Best Men’s Shaving Hacks for Razor Bumps, Burn, and Pimples
It’s a fact that most men don’t put too much thought into their shaving routine: most consider it a painstaking task that usually involves a quick, basic shave until the stubble is gone. Unfortunately, this simple routine leads to the unpleasant aftereffects of razor bumps, razor burn, and those small red “shave pimples”. As you look in the mirror, you may wonder: is this acne or razor bumps? Exactly what is the difference between razor bumps and burn? And how do I keep them from coming back?
Read on and learn how to avoid and finally break this uncomfortable and unsightly cycle!
They look and feel like acne, yet that’s where the similarity ends. The medical term for those inflamed bumps is pseudo folliculitis barbae (PFB), and the terms razor bumps, shaving bumps, and ingrown hairs are used interchangeably by dermatologists. Shaving cuts the hair at an angle, leaving a sharp, pointed end that can curl back into and penetrate the skin’s surface, causing the hair to reenter the follicle. Hairs that reenter follicles can trigger an immune reaction, resulting in inflammation. Severe cases of PFB can lead to tenderness, bleeding when shaving, abscesses, scarring (keloid scarring) and even puss-filled bumps. Of all the races, men of African American descent usually experience PFB by approximately 60%, and PFB on darker skin tones may lead to hyperpigmentation and or skin-colored papules.
Symptoms of razor bumps may be more severe with those who have:
- Eczema or dermatitis
- Naturally curly, spiral, or tightly coiled hair
- Naturally genetic or occurring skin folds
Razor Burn and Pimples
That itchy, burning irritation and redness occurs immediately after shaving due to friction from the razor and by repeatedly shaving over a single area. Small red bumps or “razor pimples” tend to occur with this redness and irritation. The easiest solution is to avoid shaving over a single area of skin multiple times and to stop shaving for at least 3-4 days after your last shave.
How to Treat PFB, Burn, and Pimples
Dermatologists, barbers, and skincare experts recommend to start by using a single blade razor instead of a multiblade razor. Despite the hi-tech visuals and ads, a multiblade razor tends to tug and cut below the skin, and the layered blades usually trap hairs, shave cream, and dead skin cells, leading to a dull, dirty blade. A single blade cuts the hair at skin level, thus minimizing and avoiding the painful tugging and irritation. For those with easily irritated skin or who tend to react to shave creams and gels, switching to an electric razor is a convenient, efficient, and less painful alternative.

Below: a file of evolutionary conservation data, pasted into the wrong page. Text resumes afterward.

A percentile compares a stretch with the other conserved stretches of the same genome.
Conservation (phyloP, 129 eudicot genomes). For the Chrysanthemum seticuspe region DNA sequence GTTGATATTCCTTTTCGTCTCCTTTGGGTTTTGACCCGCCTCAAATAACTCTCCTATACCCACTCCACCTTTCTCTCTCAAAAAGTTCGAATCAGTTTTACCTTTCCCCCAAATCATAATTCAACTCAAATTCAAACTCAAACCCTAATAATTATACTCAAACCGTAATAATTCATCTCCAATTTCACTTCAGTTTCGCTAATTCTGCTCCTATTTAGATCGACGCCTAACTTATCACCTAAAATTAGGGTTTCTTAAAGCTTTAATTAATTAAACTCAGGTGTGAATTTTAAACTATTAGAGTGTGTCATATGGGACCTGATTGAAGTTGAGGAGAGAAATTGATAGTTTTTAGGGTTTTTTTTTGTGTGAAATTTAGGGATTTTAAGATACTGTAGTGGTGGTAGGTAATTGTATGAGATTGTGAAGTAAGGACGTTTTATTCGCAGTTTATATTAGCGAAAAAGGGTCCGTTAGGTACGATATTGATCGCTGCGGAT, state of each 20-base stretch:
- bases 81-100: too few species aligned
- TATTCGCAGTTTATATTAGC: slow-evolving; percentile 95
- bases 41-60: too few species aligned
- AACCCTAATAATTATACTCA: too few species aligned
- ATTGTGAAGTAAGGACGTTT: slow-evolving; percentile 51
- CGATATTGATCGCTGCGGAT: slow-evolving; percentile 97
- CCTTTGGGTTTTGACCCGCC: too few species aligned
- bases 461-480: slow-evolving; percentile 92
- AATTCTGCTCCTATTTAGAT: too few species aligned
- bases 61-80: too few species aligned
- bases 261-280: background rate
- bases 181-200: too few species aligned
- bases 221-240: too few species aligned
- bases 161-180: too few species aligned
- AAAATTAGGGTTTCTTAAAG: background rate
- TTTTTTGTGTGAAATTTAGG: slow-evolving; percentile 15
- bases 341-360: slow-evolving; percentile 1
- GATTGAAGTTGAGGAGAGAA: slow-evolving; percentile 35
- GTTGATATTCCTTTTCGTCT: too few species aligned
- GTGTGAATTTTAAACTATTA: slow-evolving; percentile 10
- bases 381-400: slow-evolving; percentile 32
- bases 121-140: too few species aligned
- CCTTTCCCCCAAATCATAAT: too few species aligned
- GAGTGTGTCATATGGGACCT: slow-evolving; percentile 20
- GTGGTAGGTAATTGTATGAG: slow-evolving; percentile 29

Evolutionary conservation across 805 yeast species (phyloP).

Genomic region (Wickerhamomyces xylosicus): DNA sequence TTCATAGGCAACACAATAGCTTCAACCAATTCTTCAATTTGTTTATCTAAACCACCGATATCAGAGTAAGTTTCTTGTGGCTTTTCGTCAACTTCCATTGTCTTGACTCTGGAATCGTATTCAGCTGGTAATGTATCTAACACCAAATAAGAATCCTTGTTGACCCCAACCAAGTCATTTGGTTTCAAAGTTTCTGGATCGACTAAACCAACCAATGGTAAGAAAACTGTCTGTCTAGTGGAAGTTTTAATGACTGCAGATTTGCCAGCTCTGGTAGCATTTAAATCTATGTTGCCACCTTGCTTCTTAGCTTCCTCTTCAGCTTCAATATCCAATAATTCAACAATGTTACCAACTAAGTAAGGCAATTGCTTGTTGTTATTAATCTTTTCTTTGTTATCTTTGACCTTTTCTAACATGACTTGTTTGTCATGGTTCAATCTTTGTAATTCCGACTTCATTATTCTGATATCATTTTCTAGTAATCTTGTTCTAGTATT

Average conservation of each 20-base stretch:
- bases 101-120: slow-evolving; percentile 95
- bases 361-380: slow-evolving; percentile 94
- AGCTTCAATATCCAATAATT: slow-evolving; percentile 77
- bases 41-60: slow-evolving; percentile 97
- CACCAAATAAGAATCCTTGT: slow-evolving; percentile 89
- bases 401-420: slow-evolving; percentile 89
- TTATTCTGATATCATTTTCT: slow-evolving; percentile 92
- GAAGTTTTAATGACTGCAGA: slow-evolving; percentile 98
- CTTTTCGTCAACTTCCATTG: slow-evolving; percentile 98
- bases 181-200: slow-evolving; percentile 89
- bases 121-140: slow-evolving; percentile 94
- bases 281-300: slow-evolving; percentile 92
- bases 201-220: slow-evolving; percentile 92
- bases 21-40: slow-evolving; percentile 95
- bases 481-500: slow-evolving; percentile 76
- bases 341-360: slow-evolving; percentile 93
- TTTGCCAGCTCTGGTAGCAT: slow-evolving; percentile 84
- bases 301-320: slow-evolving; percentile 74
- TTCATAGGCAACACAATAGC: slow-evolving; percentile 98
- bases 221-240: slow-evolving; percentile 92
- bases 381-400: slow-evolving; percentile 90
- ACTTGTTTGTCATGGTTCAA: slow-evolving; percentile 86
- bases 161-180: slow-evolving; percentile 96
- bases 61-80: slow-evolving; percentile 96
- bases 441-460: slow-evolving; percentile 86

So now that you know these differences, how do you get the best shave to avoid the added pain and irritation? The first and most crucial step is to add a few extra minutes to your routine and avoid rushing. Then always follow these best practices:
- Shave on clean, wet skin, preferably after a shower. If not shaving after a shower, prep skin with a clean, warm washcloth for 10 minutes
- Apply shave creams or gels with a shave brush instead of fingers to work in the product, loosen hairs, and promote micro circulation
- Use a clean, new blade and store in a dry place
- Shave in slow motions, in the direction of hair growth and not against the grain
- Splash cold water on the face afterwards to calm down any redness
- Use an alcohol-free aftershave immediately, followed by an appropriate face moisturizer for skin type
Also consider to:
- Allow time for the skin to heal by growing out the hair and ceasing shaving
- Avoid using scrubs with irregular shaped granules and switch to salicylic acid (SA) or glycolic acid (GA) toners, which decongest skin minus the additional friction
- Treat yourself to a professional shave, which includes using a hot towel, a face massage, and can last from 12-25 minutes
Individuals with reoccurring PFB may consider using an OTC topical treatment or a mild retinoid. Advanced cases of PFB can benefit by using medical grade steroids such as Retin A, Differin, or Tazorac. For extreme cases of razor burn, a doctor may prescribe a cortisone cream to decrease inflammation.
For those who prefer a more natural or holistic approach, try the following:
- Pure aloe vera gel to calm razor burn
- Frankincense oil – the king of essential oils (EOs) acts as an antiseptic that soothes and recovers skin, reduces scarring, and promotes cell turnover, leading to an increase of collagen production. Other beneficial EOs include lavender, tea tree, and rose hip oil
- Witch hazel, colloidal oatmeal, or a homemade aftershave consisting of one-part apple cider vinegar and one-part distilled water
By making these slight but significant changes to your routine, shaving can transform from an inconvenient and bothersome task to a relaxing, spa-like moment of self-care, reflection, and relaxation.